Saturday, April 4, 2009

No Rights for Hostile Aliens - Part II

Part II - Rights for Hostile Aliens are Dangerous

In part one of this post, I argued that granting rights to hostile aliens is unnecessary, because such individuals are more properly represented by their home countries, and do not need or deserve access to the U.S. court system. But a more important case against such rights is that they are extremely dangerous. The creation of such rights damages the United State far beyond anything the Bush administration is supposed to have done.

Let's consider the obvious dangers first. Restricting flexibility in handling and holding prisoners will hamper our intelligence gathering and lead to the release of dangerous individuals, because of legal rules that were never meant to apply to such situations. Since intelligence is critical in stopping terrorist attacks before they get underway, the effort to grant hostile aliens legal rights automatically makes a such an attack more likely. In addition, this will be used as a weapon against the U.S. By granting active enemies access to our court system during times of war and conflict, we allow them to manipulate our own laws and legal processes to their advantage. And it goes without saying -- or it should -- that this is not in the interests of the U.S. When a hostile is captured, the fact that he will soon have legal representation and standing in U.S. court will need to be taken into account, as will the possibility that his release could be ordered by some civilian judge back in the U.S.. These calculations will almost certainly have a negative impact across the board on military and intelligence operations. In some cases they could lead to potential prisoners being killed instead of captured, in order to avoid legal entanglements.

But there are far more dangerous implications that may not be immediately obvious. The creation of new rights, or the extension of existing rights is a momentous step and should not be undertaken lightly -- as a form of backlash against the policies of an unpopular president. Executive branch methods of operation can be reversed by a new president. Congress can make new laws and throw out old ones. But once rights are created, along with the legal precedents that support them, they can almost never be taken away -- except by constitutional amendment. U.S. constitutional rights are critical to American freedom, and make the U.S. what it is today. Regardless of whether you think rights have independent existence through natural law, from God, or by way of other sources, in practice U.S. citizens have the rights that they do because our political system recognizes and supports them. In other words, our rights form a critical component of our nation which sets it apart.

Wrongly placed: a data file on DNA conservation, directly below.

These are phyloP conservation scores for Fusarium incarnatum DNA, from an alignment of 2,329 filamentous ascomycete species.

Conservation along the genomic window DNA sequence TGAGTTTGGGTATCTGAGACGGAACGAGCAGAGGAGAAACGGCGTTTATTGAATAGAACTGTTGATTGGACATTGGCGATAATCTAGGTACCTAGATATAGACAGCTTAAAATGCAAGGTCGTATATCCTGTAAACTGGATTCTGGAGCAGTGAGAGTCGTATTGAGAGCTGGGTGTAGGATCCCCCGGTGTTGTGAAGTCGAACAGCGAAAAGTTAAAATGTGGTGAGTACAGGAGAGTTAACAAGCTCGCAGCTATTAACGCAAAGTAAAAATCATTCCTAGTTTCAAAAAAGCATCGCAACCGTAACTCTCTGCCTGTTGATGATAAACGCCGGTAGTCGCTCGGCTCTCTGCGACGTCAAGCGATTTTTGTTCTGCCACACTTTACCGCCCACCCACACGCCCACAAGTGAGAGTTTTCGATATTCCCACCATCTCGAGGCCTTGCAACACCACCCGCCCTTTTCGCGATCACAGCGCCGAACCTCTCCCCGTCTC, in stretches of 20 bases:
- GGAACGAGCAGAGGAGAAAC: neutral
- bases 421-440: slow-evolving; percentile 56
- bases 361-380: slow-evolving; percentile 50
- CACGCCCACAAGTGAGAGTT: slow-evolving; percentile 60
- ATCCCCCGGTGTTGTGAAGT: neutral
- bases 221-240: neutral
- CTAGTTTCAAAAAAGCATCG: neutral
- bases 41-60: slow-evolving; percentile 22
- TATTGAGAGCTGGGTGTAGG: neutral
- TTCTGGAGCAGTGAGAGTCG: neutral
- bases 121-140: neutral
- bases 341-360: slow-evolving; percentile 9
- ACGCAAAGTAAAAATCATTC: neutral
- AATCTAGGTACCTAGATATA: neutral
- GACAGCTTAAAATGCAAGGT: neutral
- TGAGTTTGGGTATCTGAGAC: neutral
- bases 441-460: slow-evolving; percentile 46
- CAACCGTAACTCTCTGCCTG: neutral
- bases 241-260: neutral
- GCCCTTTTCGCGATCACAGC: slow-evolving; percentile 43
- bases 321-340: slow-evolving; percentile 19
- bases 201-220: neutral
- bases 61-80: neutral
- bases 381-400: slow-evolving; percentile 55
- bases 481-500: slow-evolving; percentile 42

Organizations such as the ACLU, most on the left, and many libertarians, have embraced an extreme concept of rights that completely ignores the benefits of American exceptionalism. They would have you believe that we need to extend our rights not just to legal alien residents of the United States -- which itself is highly debatable -- but to hostile aliens captured abroad during times of conflict. They like to claim they are just supporting the "rule of law," instead of pushing a radical new concept which includes an extension of judicial power into areas rightly governed by the executive. By the traditional and customary rule of law for much of history, many of the individuals in question are subject to summary execution without trial as illegal combatants. If these enemies have the same or similar rights as U.S. citizens, how much are U.S. rights worth? This entire concept is an attack on the fundamental nature of America and the value of U.S. constitutional rights.

Many Americans have already forgotten 9/11 for all practical purposes. They are apathetic or even mildly supportive of changes that seem to reverse the policies of an unpopular president. But what will happen if there is another major attack on the U.S.? Although it is extremely difficult to undo rights during peacetime, it is an unfortunate fact that rights suffer during wartime emergency situations. When the government, backed by massive public support, decides to infringe upon or even suspend certain rights, will it be a good thing that the constitutional rights of Americans are no longer anything special? Would it then be useful to have a clear & sharp distinction between the rights of American citizens and hostile aliens such as known terrorists?

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